"Adopted" was never a label that made me flinch. Its meaning within our family was "hand-selected,'' "starcrossed," "precious." I loved the story of my parents' first glimpse o f me at the agency, how I solemnly studied their faces — hers, his, back to hers — then grinned. I was raised to be glad that the unlucky teenage girl couldn't keep me; the last thing I wanted was some stranger for a mother. Still, I slept with a light on i n my bedroom until I was twelve, afraid she'd exercise her rights.

Later it annoyed me. The teenage girl annoyed me, nothing more. Could she ever have worn real maternity clothes or taken a single prenatal vitamin on my behalf? Here is where I remember to feel relief and gratitude and say, no matter. I am healthy, happy, better off. It is a lucky thing she didn't keep me. I'd barely have finished high school. I'd have become a beautician or a licensed practical nurse, and I would think I had a glamorous career. The grittier I made it the more righteous I felt. I invented these jitterbugging teenagers when I was in junior high school, as my adoptive parents began to look old. I voted against the irresponsible kids, emphatically for the Epners. My story suited me and I grew to believe it. I did not attend support groups for adoptees and I did not search for anyone.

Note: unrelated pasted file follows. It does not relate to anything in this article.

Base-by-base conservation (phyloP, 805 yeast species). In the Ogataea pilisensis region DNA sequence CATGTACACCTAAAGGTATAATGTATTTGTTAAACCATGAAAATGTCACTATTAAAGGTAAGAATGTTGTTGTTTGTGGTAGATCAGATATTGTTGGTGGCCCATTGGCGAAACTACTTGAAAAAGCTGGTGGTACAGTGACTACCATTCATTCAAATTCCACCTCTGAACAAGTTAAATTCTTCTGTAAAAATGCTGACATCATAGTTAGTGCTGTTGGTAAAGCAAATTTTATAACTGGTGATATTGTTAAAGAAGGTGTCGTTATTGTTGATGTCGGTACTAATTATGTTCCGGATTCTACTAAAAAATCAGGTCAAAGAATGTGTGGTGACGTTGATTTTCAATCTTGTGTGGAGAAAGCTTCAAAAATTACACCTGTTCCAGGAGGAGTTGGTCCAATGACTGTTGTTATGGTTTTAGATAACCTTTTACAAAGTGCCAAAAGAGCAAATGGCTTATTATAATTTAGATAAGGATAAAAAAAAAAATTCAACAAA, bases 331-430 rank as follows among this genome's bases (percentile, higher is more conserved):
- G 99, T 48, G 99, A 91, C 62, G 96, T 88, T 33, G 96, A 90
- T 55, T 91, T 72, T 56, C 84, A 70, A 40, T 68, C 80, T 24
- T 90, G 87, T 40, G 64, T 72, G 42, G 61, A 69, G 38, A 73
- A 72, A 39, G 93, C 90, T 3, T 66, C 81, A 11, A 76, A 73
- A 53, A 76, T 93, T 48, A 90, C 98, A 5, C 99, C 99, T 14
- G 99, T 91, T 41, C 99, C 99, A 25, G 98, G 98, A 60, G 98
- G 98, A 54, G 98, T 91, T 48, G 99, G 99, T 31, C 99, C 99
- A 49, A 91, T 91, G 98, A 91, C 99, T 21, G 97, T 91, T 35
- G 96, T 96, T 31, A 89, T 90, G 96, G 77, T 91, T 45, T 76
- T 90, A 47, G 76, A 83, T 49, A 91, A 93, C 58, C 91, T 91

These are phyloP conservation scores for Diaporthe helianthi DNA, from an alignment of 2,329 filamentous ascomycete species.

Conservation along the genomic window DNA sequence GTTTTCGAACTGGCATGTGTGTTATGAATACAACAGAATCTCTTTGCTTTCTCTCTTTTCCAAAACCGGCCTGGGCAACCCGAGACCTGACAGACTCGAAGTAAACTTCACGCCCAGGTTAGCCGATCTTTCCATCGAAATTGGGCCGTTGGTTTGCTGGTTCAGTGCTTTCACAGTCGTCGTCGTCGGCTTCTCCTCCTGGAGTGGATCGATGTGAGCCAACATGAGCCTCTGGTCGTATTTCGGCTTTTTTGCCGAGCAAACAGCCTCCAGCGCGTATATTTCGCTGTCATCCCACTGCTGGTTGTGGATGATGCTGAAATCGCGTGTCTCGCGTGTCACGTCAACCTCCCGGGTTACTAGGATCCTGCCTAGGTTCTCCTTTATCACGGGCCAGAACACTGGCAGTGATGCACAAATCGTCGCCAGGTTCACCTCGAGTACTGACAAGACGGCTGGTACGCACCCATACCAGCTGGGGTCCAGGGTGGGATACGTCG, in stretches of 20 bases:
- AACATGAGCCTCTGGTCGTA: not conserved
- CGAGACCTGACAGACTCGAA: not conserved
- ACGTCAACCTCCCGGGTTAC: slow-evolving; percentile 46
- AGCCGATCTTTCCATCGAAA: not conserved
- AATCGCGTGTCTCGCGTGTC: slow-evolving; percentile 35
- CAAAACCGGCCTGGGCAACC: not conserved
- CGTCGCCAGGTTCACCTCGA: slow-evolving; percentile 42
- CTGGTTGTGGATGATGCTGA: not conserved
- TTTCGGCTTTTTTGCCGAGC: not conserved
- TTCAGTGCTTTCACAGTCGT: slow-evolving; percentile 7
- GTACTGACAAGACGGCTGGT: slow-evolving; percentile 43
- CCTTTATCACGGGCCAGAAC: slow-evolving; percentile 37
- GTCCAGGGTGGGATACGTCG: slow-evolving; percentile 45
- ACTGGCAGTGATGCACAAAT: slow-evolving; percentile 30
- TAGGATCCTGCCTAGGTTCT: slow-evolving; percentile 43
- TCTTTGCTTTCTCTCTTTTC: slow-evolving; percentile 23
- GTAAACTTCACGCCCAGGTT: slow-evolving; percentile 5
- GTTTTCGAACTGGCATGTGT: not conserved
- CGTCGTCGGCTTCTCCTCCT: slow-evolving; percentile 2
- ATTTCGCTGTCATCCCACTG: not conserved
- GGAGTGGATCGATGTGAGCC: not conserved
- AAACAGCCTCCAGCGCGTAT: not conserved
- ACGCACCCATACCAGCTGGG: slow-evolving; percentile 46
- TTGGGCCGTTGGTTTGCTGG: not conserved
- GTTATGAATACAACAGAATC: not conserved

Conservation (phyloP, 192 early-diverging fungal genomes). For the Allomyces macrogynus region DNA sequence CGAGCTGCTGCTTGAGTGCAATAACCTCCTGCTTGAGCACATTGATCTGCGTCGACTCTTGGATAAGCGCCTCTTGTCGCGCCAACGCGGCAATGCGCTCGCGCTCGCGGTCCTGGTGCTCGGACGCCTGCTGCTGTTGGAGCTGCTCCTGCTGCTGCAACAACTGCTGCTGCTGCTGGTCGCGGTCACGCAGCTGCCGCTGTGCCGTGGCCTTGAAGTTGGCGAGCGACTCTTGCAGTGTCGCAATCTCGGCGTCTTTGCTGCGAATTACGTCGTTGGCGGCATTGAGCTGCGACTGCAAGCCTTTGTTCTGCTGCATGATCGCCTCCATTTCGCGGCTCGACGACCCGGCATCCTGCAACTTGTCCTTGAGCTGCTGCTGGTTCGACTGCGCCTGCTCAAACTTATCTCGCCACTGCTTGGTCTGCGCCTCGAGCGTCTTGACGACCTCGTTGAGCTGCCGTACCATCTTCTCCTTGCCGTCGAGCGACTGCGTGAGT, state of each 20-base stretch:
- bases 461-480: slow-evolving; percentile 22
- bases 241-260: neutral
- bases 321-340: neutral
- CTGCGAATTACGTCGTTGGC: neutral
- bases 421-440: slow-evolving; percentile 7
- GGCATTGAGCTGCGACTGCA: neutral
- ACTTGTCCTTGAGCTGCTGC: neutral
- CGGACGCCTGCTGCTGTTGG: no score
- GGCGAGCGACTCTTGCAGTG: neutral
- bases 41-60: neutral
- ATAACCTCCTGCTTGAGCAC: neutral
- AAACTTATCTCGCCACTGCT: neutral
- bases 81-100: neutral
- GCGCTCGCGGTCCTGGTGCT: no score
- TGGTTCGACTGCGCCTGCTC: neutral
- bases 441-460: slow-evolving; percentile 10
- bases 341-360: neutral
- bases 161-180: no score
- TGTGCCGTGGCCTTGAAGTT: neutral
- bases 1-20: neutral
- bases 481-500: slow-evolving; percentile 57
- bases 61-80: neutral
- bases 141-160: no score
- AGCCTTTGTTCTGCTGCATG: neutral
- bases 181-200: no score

Then she found me.

Copyright © 1990 by Elinor Lipman

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Customer Reviews

Average Rating 3.5
( 12 )
Rating Distribution

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(7)

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Sort by: Showing all of 12 Customer Reviews
  • Anonymous

    Posted January 23, 2005

    Uniquely Hilarious